Police Chief, Alderman Fight Over Use of Canines
Chief says it's an infrequently used safety tactic, Rainey say it's "barbaric."
On Tuesday, Rainey issued a press release recounting how Nazis used canine attacks and how Civil Rights protesters were victims of dog attacks, in advance of the committee meeting where Brunson testified Thursday.
The alderman’s press release drew the ire of Acting Police Chief Michael Brunson on Thursday.
“I was pretty well disturbed by some of the correlations he was making to Nazi Germany and to the 1960s during the Civil Rights era,” said Brunson to members of the Common Council’s Public Safety & Health Committee. “A use of force by a canine is a pretty rare event.”
He said canines have been deployed 1,419 times since the start of 2019 and only twice had interactions characterized as a “use of force.” In 2019 an “individual sought by the felony apprehension unit” was bit. In 2020 an individual fleeing a situation was “nipped,” a relatively minor incident said Brunson. “He didn’t even require medical attention.”
The Chief said the standard operating procedure already provides strong guidance on when canines can be used – when investigating a felony or misdemeanor with a weapon. He said they are often used in situations where a warrant is served in a home of a suspect that knows the police are coming. “The canines are very useful and as I just stated from the facts they are very, very infrequently used in any use of force situation,” said the Chief.
“Let’s take a moral stand as a department and say we don’t want to do this no more,” said Rainey. “When people all across the country are calling for a change in the practices of police departments, your defiance to me is kind of bizarre.”
“As I stated previously, we only use them in those situations that are most dangerous to our personnel,” said Brunson. Rainey cited a number of examples of canines being used across the United States, but none in Milwaukee. “I can’t answer for those agencies,” said Brunson.
“It’s one thing to say it hasn’t happened, but it’s another thing to say it won’t,” said Rainey.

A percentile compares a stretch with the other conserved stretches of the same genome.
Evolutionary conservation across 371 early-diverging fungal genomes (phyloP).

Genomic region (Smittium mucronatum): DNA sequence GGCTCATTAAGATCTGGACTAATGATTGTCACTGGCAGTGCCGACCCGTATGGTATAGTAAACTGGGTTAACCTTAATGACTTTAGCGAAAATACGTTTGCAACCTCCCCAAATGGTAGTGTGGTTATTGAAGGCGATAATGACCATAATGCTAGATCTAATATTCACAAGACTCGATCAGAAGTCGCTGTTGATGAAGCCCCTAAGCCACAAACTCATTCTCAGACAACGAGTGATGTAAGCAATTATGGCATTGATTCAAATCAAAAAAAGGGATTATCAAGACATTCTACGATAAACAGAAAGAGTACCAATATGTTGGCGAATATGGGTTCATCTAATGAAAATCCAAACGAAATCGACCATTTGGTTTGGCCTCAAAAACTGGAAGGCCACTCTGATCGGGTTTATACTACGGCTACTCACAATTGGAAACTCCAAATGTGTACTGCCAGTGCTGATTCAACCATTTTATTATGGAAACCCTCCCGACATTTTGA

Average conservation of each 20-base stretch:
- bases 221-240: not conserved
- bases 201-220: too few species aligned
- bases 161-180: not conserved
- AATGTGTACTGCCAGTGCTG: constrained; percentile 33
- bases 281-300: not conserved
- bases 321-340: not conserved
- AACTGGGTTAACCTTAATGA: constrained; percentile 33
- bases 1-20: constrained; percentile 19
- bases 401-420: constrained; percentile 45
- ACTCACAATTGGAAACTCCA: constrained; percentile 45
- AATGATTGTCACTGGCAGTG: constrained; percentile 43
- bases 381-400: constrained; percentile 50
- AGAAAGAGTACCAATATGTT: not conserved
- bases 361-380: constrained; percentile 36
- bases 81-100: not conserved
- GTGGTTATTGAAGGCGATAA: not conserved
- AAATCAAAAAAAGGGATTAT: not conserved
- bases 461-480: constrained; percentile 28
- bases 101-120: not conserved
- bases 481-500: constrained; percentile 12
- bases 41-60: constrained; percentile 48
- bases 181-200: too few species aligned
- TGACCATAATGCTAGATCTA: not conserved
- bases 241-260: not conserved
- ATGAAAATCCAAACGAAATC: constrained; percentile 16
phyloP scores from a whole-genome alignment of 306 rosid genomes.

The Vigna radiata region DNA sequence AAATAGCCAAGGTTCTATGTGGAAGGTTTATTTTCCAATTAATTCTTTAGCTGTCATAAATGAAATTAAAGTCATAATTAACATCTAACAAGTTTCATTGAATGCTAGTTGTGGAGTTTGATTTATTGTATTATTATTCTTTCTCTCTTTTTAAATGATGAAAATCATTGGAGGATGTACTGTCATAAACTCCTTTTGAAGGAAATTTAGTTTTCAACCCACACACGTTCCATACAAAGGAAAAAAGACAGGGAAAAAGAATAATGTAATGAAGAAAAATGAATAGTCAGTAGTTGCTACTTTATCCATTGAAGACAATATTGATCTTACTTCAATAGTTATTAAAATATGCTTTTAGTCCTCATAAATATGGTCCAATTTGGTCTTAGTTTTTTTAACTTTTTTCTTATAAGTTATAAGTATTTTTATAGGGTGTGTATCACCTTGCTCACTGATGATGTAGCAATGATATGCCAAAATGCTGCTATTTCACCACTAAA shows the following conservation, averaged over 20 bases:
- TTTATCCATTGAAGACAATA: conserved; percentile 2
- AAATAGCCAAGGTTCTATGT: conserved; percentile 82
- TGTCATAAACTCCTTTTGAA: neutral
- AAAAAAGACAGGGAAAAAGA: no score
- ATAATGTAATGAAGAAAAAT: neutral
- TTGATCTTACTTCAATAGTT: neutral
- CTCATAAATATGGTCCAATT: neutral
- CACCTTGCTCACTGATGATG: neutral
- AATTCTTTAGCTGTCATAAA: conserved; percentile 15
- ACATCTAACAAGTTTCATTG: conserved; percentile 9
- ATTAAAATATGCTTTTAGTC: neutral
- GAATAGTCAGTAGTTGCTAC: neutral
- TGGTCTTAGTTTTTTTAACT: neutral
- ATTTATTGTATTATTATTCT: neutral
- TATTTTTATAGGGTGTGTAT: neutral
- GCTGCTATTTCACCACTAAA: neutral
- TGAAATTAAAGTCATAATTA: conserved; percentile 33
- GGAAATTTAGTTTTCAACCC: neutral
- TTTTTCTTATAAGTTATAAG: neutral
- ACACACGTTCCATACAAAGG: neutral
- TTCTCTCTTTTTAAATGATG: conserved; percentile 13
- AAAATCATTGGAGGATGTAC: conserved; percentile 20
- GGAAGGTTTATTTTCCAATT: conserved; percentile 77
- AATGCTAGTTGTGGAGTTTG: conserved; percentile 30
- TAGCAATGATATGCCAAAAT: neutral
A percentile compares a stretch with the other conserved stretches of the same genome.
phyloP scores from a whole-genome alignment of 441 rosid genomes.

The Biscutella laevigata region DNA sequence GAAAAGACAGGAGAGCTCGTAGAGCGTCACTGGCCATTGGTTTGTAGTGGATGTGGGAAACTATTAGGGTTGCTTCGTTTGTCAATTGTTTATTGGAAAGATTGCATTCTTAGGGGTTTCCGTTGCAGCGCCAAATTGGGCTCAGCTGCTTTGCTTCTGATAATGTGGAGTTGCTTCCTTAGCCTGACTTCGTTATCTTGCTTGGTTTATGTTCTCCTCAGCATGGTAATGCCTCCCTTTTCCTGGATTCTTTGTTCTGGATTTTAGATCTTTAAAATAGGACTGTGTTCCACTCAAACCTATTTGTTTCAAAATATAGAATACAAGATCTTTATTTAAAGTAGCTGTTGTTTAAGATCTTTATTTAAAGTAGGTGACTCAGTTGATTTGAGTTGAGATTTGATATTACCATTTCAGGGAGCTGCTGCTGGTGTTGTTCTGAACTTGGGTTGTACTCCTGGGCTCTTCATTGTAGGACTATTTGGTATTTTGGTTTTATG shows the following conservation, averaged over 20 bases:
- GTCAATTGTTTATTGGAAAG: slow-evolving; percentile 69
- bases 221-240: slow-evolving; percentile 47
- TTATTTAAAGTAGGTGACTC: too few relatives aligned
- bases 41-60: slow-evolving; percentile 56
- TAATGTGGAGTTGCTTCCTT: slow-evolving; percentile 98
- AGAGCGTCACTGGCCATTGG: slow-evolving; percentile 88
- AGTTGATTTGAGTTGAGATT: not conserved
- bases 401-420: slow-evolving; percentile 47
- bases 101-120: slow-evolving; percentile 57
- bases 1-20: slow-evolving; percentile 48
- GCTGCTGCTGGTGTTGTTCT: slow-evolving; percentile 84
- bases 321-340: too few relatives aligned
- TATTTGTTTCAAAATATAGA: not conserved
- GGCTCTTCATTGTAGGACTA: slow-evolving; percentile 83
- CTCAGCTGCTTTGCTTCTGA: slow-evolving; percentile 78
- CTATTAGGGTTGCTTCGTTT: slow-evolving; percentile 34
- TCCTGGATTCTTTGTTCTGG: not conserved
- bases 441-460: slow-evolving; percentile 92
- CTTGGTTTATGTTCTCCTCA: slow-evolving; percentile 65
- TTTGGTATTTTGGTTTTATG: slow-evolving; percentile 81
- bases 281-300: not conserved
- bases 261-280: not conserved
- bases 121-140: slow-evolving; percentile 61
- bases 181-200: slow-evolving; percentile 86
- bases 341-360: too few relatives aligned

Brunson said the dogs are not permitted to be used against protesters. In June he said police tactics have improved since the 1960s, transitioning to gas and rubber bullets. “Law enforcement options at those times [the 1960s] were a handgun and a billy club,” said Brunson. But the department’s use of force against protesters has still drawn substantial criticism from the council.
Alderwoman Milele A. Coggs encouraged Brunson to look beyond the press release and at the policy. She said people are calling for change in police practices and policymakers owe it to them to evaluate things.
“We are not changing any statutes today,” said Rainey, who noted that the police department has issued its own inflammatory releases. The Fire & Police Commission, not the council, ultimately controls public safety practices in Milwaukee. The council’s resolution is a request to the commission.
Ald. Scott Spiker asked if not being able to use the dogs would present a greater danger to officers. Brunson, earlier in the meeting, had noted a 2018 incident where an officer serving a warrant was fatally shot. The chief said the canines support the officers.
The five committee members ultimately voted 3-0-2 to forward the request to the full council. Rainey, Marina Dimitrijevic and Chantia Lewis voted for the resolution, while Spiker and Mark Borkowski abstained.
The full Common Council will take up the resolution when it meets in two weeks.
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